In Howes' Usiana [published in 1952 and reprinted several times since] the book is rated as highly uncommon - rare enough to warrant a 'd', a rating [d and dd] only 2% of the 10,520 items rated are given. Howes mentions that the map is usually missing thereby implying the 'd' is for the book thus suggesting the map exists in another planetary system altogether.
Had the seller accessed the AED, as Mr. Burnley did, she would have seen that a copy WITHOUT THE MAP sold a year ago at Christie's in the Frank Streeter sale for $31,000. That was a high realization. The estimate was $10,000 to $15,000 and the bidders breathing helium: that auction the rare amalgam of highly respected single owner, well described and choreographed presentation and financial bubble. In fact that sale overall realized more than $16.0 million. It was an exceptional event. Almost everything in the sale went high. [To read the story about the Frank Streeter auction from the May 2007 issue of AE Monthly, or view the video from the sale, click here.]
Now let's consider this book's broader sales history. Without the map, it occasionally appears, with the map rarely. In the AED [Americana Exchange Database of almost two million records] we find 18 20th century auction records for copies without the map. Four copies were offered in 2007 and three sold. The estimated current value of all 20th century records is $5,715, $15,576 for three sales completed in 2007. The book has recently been strong, hence Christie's Streeter estimate in 2007 of $10,000 to $15,000 was consistent with recent records but high by historical standards.
This copy of course contains the map so prices for the book without the map become the launch pad for copies with. In the AED we have identified two records that do. In 1969 Frank Streeter's father, Thomas Streeter, sold at auction his [and it's a different] copy for $4,100. In his copy the map was backed and missing a fragment, a fact that would cause some purists to sniff. In 1978 another backed copy sold for $4,750. We today estimate the present value of these two sales at $49,488 and $25,500. Add to these numbers the unarguable fact that Hawaii, Captain Cook and the South Seas have become a collecting obsession and these numbers simply recede into history like mileage posts whizzing by on a busy highway. Then subtract the worldwide financial collapse. Next consider this. The Chocolatepickle-Burnley copy [arguably the greatest sounding provenance in the history of book collecting] has a better copy of the map than either of these comps.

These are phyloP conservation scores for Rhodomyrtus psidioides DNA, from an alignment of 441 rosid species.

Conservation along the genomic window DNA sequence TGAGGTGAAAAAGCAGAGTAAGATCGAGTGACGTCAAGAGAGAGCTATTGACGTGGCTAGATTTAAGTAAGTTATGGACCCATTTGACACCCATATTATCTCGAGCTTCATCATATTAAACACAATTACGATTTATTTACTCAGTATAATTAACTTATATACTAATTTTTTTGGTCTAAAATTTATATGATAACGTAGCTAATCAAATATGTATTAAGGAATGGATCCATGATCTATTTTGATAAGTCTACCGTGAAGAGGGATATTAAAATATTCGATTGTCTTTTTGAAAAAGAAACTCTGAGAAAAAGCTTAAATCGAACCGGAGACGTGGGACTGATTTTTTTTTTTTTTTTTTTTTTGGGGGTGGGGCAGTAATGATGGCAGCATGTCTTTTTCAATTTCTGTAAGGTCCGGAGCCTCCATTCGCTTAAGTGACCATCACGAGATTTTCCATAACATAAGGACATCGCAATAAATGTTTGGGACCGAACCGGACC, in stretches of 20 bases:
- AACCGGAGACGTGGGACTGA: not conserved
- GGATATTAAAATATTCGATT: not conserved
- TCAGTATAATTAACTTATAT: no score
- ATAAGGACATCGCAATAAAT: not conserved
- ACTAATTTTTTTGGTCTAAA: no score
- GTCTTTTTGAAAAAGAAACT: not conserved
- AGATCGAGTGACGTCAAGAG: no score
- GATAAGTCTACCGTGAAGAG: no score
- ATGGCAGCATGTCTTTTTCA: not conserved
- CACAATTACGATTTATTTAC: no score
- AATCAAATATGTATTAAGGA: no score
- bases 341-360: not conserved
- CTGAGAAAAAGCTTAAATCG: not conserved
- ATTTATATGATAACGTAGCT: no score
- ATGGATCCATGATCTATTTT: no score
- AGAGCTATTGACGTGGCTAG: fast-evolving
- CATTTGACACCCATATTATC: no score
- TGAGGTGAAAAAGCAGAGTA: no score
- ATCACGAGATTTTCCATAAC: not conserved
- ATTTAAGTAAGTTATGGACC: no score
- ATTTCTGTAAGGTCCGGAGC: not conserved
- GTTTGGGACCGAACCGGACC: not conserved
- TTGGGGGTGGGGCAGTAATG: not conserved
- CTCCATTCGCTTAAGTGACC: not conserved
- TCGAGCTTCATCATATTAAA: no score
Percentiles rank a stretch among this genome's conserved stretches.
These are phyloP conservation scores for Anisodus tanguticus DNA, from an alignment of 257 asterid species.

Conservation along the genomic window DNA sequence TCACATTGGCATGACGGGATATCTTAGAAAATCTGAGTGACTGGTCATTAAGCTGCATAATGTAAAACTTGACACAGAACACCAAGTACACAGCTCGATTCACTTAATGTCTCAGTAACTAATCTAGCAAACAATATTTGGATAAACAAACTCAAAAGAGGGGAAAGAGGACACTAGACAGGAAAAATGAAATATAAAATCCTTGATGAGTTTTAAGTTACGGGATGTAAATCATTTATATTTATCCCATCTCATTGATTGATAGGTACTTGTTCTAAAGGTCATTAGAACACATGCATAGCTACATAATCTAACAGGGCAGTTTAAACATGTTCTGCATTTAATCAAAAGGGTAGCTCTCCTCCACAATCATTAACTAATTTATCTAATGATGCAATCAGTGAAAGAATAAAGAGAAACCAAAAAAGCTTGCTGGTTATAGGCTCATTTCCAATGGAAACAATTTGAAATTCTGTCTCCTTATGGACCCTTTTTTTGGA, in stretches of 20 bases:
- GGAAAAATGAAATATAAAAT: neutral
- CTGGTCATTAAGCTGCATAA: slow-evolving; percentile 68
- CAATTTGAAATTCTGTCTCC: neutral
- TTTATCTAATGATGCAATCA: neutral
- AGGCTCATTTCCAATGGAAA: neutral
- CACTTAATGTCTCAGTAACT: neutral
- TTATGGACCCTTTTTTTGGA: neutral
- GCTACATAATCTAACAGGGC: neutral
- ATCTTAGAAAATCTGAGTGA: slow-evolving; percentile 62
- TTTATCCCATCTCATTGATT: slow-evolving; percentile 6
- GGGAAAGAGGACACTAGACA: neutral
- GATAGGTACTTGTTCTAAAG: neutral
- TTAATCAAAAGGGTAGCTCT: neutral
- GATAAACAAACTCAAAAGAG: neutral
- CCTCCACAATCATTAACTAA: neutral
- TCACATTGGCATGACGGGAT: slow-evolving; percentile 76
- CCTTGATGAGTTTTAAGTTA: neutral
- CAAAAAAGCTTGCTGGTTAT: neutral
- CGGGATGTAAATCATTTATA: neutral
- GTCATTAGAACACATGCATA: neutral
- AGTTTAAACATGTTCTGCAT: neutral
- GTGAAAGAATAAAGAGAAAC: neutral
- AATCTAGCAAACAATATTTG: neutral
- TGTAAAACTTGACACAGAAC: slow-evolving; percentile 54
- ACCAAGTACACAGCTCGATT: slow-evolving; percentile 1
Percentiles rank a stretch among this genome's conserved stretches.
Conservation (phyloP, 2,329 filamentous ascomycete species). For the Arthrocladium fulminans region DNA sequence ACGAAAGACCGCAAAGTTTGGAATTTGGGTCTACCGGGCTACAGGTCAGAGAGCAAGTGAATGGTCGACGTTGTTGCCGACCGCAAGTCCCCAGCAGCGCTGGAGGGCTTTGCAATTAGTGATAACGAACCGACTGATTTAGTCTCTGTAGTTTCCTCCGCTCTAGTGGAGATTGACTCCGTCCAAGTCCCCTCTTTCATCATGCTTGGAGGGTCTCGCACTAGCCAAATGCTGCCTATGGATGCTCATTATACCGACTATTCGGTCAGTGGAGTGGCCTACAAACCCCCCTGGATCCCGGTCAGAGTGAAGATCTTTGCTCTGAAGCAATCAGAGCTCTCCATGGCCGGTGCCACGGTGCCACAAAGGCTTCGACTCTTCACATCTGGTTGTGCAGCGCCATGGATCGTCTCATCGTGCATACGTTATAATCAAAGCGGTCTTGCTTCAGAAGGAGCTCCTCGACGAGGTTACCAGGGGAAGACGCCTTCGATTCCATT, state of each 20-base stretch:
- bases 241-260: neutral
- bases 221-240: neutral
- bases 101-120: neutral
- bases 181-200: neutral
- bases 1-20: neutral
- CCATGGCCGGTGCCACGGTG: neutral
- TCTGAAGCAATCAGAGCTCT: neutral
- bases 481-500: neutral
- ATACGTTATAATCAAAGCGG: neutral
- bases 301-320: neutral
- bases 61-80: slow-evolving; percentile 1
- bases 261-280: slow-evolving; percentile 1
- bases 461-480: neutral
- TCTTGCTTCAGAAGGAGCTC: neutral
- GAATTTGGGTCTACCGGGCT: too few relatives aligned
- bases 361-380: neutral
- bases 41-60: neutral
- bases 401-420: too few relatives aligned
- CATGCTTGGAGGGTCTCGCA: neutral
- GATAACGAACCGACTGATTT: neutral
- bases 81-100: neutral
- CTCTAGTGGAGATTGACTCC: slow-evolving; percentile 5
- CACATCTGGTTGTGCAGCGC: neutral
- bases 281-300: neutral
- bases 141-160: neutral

This copy is unsophisticated. This means that it has not been "improved" and that's a strong positive. It of course lacks the 161-162 leaf, a negative. According to Chris Coover of Christie's the book was probably issued in boards and perhaps a decade or two later bound in leather. Some copies have the map bound in at 161-162 so it's possible the map was removed at that time and bound at front. A tasteful facsimile of the missing leaf can be obtained without too much difficulty. The book, in any event, is the chorus, the map the mezzo-soprano. The map has some tears and has been mended, has been nibbled at the base but is over all quite good and the paper is bright. In the hands of a first class restorer a little tweaking will make this an exceptional copy.
From eBay to Christies in 81 Days
The Sandwich Islands
You have already read Chocolatepickle's description. Now let's read Christie's as it is given in Friday 5 December 2008 in New York: Fine Printed Books and Manuscripts including Americana sale. It is lot 267:
LEDYARD, John (1751-1789). A Journal of Captain Cook's last voyage to the Pacific Ocean and in quest of a North-West Passage between Asia & America. Hartford, Conn.: Nathaniel Patten, 1783. Estimate $50,000 to $70,000
8o (172 x 116 mm). ENGRAVED FRONTISPIECE MAP: "Chart shewing the Tracks of the Ship's employed in Capt. Cook's last Voyage to the Pacific Ocean in the Years 1776, 1777, 1778, 1779," 348 x 334 mm platemark (worn with some loss along lower border central horizontal fold and several tears repaired on verso with some minor loss to image). (Lacking text leaf V1, lower corners of last few gatherings a bit soiled.) Contemporary calf, red morocco lettering piece (some minor rubbing). Provenance: ink inscription on rear free endpaper: "5th May 1799--the Year for joining articles No 65 St Johns Street London"; Herbery Foreseter, Sketty Park (ink stamp on title, ink inscription dated 1873 on title and dated March 7th 1874 on front free endpaper).